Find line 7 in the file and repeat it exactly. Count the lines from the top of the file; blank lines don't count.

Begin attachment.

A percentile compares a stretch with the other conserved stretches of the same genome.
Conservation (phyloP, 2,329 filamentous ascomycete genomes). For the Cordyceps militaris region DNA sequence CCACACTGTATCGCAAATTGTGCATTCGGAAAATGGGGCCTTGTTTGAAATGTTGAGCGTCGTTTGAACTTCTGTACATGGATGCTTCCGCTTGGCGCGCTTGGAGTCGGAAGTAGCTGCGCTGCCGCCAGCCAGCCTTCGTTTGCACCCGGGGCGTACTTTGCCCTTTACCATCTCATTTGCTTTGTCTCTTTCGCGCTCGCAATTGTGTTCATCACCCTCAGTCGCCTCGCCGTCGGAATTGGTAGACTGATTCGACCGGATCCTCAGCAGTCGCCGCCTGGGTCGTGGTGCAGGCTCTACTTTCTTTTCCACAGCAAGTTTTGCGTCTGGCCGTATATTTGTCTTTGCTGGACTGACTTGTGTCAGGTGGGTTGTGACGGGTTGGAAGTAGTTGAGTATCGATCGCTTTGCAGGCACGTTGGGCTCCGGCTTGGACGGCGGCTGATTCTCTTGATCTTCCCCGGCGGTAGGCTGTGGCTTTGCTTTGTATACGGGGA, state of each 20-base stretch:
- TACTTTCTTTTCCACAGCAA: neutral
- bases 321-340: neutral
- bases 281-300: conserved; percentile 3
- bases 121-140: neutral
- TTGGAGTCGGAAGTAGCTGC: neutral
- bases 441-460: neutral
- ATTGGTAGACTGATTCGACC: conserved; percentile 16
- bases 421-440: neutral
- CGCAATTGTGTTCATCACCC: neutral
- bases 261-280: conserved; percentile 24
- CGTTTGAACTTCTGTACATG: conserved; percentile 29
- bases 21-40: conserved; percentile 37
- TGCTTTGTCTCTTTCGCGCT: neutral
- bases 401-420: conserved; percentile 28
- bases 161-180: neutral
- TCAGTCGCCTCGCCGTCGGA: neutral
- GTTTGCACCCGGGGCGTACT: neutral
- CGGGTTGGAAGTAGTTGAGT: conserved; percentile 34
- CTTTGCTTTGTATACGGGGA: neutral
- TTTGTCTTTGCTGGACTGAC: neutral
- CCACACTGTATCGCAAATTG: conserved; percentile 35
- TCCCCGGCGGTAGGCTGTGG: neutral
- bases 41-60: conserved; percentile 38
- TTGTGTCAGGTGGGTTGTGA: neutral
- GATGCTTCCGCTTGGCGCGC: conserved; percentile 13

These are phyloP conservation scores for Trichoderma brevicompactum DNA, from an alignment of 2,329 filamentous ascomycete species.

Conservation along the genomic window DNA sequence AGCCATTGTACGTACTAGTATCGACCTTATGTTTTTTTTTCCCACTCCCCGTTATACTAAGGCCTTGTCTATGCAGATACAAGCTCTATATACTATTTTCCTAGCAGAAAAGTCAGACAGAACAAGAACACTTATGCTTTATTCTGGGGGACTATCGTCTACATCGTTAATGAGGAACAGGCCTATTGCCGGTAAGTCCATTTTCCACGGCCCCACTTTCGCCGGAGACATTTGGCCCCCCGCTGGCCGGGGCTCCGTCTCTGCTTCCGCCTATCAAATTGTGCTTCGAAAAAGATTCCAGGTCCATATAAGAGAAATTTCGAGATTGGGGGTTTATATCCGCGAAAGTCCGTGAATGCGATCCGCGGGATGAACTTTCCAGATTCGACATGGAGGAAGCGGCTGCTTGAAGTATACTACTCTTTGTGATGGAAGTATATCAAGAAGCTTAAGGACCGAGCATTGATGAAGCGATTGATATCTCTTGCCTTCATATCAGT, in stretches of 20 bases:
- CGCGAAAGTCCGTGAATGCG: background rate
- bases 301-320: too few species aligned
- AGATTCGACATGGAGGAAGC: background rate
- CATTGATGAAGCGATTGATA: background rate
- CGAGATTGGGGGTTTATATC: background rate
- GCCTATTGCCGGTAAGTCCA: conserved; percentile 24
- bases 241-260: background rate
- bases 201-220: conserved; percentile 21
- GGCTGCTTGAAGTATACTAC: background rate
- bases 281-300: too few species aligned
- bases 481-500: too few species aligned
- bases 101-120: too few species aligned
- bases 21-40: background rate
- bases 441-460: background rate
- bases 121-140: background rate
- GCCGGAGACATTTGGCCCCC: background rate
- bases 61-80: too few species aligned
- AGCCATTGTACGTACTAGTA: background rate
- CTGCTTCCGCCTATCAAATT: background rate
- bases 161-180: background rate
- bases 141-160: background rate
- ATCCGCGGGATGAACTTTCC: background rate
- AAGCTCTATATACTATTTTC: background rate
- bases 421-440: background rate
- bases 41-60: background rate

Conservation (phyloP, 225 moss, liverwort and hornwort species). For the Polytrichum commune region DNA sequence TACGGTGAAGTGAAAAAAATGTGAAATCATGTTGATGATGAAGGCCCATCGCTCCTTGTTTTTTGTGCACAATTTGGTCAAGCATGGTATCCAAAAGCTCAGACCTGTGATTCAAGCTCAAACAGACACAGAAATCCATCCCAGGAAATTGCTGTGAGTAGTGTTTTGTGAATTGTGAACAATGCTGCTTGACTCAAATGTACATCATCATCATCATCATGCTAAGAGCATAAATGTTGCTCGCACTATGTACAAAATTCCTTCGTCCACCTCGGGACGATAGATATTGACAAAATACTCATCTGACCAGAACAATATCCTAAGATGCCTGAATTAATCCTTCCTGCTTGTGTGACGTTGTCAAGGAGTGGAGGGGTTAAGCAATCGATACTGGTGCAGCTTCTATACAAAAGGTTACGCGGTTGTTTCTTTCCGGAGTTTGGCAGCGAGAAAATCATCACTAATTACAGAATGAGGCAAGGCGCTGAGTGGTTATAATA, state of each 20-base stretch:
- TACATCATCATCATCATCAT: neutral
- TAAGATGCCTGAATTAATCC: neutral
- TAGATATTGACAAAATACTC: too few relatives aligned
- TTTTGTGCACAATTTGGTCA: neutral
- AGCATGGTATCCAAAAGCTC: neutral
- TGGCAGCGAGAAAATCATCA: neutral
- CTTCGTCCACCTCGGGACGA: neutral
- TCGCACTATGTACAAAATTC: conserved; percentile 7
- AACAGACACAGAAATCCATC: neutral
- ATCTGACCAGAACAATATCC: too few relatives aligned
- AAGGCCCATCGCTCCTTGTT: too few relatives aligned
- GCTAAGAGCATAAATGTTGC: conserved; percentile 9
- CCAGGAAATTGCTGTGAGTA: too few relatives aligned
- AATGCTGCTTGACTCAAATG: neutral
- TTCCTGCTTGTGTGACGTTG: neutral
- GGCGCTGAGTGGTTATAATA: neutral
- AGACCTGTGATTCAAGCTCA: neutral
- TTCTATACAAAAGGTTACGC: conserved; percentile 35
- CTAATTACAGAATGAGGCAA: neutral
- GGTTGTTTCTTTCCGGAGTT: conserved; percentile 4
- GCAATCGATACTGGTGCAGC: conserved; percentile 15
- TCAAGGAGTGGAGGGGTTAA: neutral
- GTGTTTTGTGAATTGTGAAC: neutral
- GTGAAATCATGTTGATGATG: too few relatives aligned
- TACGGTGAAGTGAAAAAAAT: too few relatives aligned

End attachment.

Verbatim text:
- TTGGAGTCGGAAGTAGCTGC: neutral